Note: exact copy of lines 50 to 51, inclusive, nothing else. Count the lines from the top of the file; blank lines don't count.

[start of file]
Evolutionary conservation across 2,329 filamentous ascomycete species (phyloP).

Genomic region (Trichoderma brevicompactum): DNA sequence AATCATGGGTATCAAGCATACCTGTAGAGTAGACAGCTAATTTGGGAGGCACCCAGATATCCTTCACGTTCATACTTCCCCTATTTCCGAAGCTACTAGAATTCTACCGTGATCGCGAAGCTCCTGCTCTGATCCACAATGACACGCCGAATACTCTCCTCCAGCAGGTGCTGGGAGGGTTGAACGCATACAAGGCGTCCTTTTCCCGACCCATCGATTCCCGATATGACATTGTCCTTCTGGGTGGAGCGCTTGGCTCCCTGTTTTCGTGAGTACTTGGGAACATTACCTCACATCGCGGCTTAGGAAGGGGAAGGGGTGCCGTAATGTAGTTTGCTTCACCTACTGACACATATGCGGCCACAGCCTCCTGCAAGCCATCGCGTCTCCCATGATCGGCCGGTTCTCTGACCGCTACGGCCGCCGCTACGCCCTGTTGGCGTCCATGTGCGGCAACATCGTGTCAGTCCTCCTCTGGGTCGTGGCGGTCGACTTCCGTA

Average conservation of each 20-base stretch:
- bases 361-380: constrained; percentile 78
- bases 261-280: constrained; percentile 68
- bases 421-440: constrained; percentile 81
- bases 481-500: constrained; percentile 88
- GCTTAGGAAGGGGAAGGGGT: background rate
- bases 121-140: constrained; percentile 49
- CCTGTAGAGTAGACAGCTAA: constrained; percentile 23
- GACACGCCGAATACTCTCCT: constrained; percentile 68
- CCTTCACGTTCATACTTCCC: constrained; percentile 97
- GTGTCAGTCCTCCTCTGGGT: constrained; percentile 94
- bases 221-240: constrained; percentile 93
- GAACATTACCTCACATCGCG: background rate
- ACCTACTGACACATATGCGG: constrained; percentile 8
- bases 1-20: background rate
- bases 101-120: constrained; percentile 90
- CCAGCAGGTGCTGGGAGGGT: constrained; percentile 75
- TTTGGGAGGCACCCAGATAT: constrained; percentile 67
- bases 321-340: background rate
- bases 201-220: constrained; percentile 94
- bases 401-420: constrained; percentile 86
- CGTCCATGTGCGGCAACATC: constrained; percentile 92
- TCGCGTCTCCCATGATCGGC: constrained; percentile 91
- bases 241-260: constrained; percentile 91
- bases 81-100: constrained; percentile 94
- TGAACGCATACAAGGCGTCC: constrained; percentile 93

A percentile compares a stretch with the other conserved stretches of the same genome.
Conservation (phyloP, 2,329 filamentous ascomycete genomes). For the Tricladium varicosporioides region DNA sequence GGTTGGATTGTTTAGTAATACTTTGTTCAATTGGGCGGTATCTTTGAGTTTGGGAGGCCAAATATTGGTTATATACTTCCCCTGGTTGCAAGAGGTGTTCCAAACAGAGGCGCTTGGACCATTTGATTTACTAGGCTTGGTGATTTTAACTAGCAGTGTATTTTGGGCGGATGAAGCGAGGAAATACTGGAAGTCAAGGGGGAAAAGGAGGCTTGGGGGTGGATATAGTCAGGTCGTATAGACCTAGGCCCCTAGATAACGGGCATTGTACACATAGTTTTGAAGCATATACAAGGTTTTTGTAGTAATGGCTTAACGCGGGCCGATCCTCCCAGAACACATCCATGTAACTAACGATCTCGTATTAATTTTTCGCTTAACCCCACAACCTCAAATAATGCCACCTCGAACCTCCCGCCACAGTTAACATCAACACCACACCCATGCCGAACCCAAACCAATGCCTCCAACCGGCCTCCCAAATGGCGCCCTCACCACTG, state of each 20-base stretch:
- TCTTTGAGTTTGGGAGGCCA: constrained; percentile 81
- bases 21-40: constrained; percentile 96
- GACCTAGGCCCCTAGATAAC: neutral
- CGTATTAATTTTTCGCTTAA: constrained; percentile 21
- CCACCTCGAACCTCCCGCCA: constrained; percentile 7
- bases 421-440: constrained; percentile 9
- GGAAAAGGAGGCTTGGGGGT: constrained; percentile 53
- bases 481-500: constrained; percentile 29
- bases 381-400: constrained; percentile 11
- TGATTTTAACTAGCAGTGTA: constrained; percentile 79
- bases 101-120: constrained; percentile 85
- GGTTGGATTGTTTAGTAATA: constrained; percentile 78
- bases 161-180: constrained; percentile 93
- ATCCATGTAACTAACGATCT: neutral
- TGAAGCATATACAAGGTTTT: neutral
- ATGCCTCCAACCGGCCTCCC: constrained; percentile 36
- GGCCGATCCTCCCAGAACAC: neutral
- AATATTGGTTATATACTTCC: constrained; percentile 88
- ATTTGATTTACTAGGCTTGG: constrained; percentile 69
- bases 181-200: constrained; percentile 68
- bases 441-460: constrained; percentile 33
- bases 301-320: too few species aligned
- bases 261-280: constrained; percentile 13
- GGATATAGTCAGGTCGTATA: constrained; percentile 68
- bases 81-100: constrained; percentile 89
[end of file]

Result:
- bases 181-200: constrained; percentile 68
- bases 441-460: constrained; percentile 33